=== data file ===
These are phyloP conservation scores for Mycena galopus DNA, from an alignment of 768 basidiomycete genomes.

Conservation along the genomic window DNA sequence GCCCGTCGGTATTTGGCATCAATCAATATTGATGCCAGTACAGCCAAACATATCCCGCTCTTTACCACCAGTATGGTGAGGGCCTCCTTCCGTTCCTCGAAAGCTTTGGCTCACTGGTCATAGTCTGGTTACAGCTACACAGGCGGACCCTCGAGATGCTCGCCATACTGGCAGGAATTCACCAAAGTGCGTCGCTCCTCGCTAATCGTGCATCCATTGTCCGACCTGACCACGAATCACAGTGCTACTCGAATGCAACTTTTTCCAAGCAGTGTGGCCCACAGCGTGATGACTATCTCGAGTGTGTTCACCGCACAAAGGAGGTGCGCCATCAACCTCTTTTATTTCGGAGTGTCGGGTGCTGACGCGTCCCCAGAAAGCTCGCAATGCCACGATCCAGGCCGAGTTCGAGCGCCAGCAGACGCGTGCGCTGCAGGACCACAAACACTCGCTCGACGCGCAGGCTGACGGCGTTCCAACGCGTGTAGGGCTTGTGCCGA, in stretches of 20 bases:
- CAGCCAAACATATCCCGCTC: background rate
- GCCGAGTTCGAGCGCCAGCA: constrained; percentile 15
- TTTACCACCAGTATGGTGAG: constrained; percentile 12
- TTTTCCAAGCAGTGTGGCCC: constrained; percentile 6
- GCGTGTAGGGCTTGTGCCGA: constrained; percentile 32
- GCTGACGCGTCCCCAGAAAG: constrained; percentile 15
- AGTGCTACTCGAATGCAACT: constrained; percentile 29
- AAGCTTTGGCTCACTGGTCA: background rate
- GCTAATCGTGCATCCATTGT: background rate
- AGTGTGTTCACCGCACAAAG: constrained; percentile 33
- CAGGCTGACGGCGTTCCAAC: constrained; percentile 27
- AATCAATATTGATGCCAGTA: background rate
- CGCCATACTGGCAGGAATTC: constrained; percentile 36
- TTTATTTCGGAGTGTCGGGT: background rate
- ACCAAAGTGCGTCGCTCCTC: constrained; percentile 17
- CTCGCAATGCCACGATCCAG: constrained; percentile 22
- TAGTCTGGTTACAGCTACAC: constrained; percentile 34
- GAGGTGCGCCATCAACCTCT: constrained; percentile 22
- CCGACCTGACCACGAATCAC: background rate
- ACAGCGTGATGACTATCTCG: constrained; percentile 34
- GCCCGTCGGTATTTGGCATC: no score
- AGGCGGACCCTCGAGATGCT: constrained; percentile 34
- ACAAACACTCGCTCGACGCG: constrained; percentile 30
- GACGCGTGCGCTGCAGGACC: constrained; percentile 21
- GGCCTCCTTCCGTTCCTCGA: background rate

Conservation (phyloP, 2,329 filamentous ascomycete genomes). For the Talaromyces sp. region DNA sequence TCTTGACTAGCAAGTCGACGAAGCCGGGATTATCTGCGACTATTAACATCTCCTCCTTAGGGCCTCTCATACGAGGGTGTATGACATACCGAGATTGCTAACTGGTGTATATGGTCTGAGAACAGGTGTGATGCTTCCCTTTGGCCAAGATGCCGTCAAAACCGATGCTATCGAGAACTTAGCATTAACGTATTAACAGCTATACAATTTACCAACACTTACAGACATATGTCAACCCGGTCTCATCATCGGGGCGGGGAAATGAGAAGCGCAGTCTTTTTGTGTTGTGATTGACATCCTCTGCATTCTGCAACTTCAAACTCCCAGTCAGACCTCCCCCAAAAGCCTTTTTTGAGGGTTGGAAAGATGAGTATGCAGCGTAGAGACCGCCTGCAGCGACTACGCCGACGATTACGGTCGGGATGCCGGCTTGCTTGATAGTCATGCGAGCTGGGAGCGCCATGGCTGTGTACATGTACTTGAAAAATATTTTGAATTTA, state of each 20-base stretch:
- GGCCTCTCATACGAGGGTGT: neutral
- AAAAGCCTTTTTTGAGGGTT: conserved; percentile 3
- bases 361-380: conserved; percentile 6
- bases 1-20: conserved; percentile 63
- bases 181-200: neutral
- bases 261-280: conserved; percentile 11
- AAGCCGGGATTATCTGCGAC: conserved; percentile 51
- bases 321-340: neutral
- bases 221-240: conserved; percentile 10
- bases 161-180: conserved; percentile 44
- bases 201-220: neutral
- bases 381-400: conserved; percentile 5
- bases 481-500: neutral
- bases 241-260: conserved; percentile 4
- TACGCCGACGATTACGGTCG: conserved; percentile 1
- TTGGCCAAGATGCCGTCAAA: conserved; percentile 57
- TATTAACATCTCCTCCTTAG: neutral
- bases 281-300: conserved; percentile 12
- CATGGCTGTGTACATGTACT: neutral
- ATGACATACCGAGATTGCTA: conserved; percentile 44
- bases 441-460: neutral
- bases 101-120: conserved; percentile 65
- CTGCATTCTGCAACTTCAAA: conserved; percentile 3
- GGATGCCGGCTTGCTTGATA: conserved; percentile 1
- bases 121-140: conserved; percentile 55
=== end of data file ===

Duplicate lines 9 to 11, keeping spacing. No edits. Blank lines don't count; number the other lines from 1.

- AGTGCTACTCGAATGCAACT: constrained; percentile 29
- AAGCTTTGGCTCACTGGTCA: background rate
- GCTAATCGTGCATCCATTGT: background rate